Once again, this past week was a busy one for the HTML5 space, featuring a bit of fun and some recurring issues surrounding digital rights management.
Next, the original “Super Mario Bros” designed by Shigeru Miyamoto and Takashi Tezuka that first appeared on the Nintendo Entertainment System in 1985 made its way to browsers around the world this week via HTML5. Remade by Joshua Goldberg, a computer science student at Rennselaer Polytechnic Institute, the game is a free, open source project. This means developers can tweak the code to modify or create new maps, while sprites can be generated by way of a high performance library and renderer.
Meanwhile, FlipHTML5 Software released a new offering called Flip HTML5, which leverages JQuery to allow users to easily create flip books using HTML5. Flip HTML5 can convert any standard PDF file — along with images and MS Office and Open Office documents — into interactive, professional-quality flipbooks. This includes a “real-life flipping effect and sound,” providing the reader with a reading experience similar to that offered by a real book.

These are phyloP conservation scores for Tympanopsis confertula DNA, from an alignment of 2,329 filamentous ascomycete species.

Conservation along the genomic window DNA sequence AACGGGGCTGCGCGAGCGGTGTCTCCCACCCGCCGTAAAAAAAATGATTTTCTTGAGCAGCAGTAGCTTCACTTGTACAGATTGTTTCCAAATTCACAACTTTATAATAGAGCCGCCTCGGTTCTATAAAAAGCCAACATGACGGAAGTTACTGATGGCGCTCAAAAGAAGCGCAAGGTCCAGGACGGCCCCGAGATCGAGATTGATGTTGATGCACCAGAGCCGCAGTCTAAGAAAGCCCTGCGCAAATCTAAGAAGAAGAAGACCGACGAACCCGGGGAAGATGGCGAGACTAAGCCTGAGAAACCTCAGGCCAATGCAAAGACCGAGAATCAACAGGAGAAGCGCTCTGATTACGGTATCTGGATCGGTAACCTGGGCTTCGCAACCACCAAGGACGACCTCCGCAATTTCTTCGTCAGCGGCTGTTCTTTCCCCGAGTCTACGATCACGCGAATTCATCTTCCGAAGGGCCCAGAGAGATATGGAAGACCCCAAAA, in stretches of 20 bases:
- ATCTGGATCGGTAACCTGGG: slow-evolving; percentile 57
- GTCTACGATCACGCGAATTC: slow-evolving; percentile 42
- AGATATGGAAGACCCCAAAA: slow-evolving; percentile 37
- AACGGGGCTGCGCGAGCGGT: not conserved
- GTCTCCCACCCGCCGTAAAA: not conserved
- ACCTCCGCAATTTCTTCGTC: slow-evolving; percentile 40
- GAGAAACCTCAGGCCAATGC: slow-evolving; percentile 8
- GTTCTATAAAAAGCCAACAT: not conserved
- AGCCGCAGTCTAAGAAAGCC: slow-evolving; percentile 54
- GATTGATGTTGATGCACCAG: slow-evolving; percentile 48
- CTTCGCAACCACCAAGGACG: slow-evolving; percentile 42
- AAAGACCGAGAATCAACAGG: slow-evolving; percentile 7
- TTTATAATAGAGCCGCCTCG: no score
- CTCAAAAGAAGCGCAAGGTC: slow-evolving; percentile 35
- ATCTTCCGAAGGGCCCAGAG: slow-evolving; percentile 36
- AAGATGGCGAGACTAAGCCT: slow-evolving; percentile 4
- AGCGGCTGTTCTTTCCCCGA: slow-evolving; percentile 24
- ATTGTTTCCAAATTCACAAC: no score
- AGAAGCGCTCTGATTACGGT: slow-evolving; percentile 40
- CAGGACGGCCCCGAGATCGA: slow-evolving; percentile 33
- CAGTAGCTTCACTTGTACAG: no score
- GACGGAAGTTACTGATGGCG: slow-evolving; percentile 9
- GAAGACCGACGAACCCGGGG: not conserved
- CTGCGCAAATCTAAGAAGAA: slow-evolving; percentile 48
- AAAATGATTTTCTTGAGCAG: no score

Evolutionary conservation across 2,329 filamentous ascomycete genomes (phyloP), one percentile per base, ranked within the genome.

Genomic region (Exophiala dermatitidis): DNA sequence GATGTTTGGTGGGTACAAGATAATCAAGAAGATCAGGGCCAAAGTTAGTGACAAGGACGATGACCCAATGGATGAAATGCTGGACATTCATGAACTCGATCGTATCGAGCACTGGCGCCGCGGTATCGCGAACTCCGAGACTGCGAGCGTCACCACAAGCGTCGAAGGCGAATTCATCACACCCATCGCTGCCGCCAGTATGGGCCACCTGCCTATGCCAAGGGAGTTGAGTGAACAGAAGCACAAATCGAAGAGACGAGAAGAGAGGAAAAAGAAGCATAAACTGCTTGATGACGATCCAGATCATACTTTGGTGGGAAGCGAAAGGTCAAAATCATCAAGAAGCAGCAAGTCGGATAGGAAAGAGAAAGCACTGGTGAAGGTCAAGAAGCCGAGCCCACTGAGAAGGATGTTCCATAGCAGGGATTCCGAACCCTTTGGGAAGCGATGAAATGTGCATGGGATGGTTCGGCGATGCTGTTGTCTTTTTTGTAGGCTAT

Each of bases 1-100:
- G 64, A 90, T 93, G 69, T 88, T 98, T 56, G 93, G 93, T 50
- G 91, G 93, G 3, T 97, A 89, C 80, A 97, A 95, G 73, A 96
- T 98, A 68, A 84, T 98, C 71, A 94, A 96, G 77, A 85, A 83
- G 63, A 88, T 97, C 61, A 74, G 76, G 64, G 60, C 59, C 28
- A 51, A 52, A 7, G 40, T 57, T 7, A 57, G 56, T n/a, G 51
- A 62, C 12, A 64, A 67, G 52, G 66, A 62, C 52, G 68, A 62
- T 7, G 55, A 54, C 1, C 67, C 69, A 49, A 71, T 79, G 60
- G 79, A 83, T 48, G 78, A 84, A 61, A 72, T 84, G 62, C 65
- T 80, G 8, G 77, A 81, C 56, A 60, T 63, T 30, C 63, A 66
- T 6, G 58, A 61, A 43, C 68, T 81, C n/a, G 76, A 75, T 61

Lastly, the Electronic Frontier Foundation had more to say about the potential inclusion of Encrypted Media Extensions, which are effectively a form of digital rights management, in the official HTML5.1 standard — and the group hasn’t changed its tune. Indeed, the EFF’s Danny O’Brien fears that this is the first step toward an Internet where viewing the page source of some sites will be off limits. The BBC, meanwhile, strengthened its support for DRM in HTML5, joining the likes of Google, Microsoft (News - Alert) and Netflix.
That about does it for this week, but for more news in this space, check out the HTML5 Report front page.